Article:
Any attempt to renegotiate the post-Brexit agreement between the EU and the UK Government would cause “instability, uncertainty and unpredictability” in Northern Ireland, the European Commission vice-president has warned.
Delivering a keynote speech at Queen’s University in Belfast, Maros Sefcovic also said that the Northern Ireland Protocol must be “properly implemented”, but said this would require compromises on both sides.
He delivered his speech amid growing political tension over the protocol, after DUP leader Sir Jeffrey Donaldson warned that his party may quit Stormont if its demands are not met.
The protocol, part of the post-Brexit agreement between the UK and the EU, has created a trade border in the Irish Sea.
It has proved to be deeply unpopular with unionists, who have repeatedly called for it to be scrapped because they believe it undermines their position in the UK.
Delivering his speech, Mr Sefcovic said the EU had been “engaging constructively” with the UK Government to limit the impact of the protocol on everyday life in Northern Ireland.
He added: “The EU and the UK must continue these discussions in order to reach an understanding.
“I believe that our focus should be on those issues that matter the most to the people of Northern Ireland, and not on requests, such as removing the role of the European Court of Justice.
“Doing this would effectively mean cutting Northern Ireland off the EU’s single market and related opportunities.
“Instead, let’s see what can be done to further ease the supply of goods.
“And let’s see how to involve the people of Northern Ireland in our discussions on the implementation of the protocol.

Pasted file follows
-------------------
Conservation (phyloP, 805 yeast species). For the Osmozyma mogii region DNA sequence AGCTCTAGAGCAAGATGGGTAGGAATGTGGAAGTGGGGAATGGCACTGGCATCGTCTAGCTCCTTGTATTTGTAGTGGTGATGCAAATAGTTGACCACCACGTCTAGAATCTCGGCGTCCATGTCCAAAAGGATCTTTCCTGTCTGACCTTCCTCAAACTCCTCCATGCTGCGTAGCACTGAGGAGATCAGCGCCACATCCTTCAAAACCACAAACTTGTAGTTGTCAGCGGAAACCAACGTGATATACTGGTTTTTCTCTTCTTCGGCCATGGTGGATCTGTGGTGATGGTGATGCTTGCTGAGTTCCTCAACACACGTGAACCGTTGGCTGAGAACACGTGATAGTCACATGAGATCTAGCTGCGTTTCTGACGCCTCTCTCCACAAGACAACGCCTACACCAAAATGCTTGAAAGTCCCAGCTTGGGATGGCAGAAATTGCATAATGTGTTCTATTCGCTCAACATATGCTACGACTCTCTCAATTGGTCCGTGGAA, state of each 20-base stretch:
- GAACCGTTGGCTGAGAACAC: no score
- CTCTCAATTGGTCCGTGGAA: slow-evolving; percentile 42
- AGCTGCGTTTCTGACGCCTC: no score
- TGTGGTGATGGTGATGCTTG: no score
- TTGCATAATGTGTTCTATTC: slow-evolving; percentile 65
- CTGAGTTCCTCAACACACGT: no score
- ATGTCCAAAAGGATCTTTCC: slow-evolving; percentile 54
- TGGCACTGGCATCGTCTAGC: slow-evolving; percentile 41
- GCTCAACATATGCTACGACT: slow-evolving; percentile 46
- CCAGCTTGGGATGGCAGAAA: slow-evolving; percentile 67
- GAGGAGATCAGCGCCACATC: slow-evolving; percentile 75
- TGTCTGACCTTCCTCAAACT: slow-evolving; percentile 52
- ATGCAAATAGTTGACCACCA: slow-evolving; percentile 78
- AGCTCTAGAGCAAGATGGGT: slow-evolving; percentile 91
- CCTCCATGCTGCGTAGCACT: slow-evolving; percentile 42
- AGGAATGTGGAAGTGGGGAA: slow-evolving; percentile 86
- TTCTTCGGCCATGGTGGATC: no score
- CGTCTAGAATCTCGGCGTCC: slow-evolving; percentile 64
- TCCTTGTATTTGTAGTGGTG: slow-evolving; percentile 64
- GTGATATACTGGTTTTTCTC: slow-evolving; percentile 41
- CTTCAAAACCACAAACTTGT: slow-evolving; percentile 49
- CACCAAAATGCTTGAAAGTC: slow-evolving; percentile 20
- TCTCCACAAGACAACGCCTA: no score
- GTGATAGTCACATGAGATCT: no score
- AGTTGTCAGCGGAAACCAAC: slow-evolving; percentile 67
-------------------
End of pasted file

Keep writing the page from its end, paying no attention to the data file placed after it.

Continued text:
“A renegotiation of the protocol – as the UK Government is suggesting – would mean instability, uncertainty and unpredictability in Northern Ireland.
“Bear in mind it has already taken us five years to get to this point.”
Mr Sefcovic also pledged to do “whatever it takes” to ensure that the supply of medicines to Northern Ireland is not disrupted because of the protocol.
But he added: “I also need to be honest: while we will continue looking for solutions to minimise the effects of Brexit on your everyday lives, we will never be able to remove them entirely – such are the consequences of Brexit and of the choices of the UK Government.”
Mr Sefcovic continued: “The protocol is not the problem. On the contrary, it is the only solution we have. Failing to apply it will not make problems disappear, but simply take away the tools to solve them.
“I am, of course, acutely aware of how some in Northern Ireland feel about the protocol, in particular in the unionist community.
“We are seeking solutions that work for all, including those opposed to the protocol. Because no matter what your outlook is, we are all in this for the long run.
“I know it is possible for us to work together, if rhetoric on both sides is dialled down.”
He said that the protocol presented a “real opportunity” for Northern Ireland.
“The implementation of this agreement will continue to require compromise from both sides.
“All the exchanges here have only strengthened my conviction that enormous benefit can be extracted from its unparalleled access to two of the world’s largest markets with more than 500 million consumers – a powerful magnet for foreign investment, translated into jobs and growth.”
He added: “But if we are to turn this opportunity into reality, the protocol must be properly implemented.”
Meanwhile, Sir Jeffrey has said that the reason he threatened to pull his ministers out of the Stormont Executive was because he feared that negotiations with the EU could drag on for years after the UK Government announced an indefinite extension on grace periods for the movement of some goods.
He told the BBC Nolan Show: “I have been reasonable, I have given people time to take the action that I feel is necessary to remove this Irish Sea border.
“I have worked with the Government, I have engaged with the EU, I have put forward proposals and suggestions in terms of how we can address these issues.
“There reaches a point where, with the decision taken to extend the grace periods indefinitely, that it appears to me that this will be dragged out for months, if not years, and we simply can’t afford that.
“The harm that is being done to our economy every day is not sustainable.”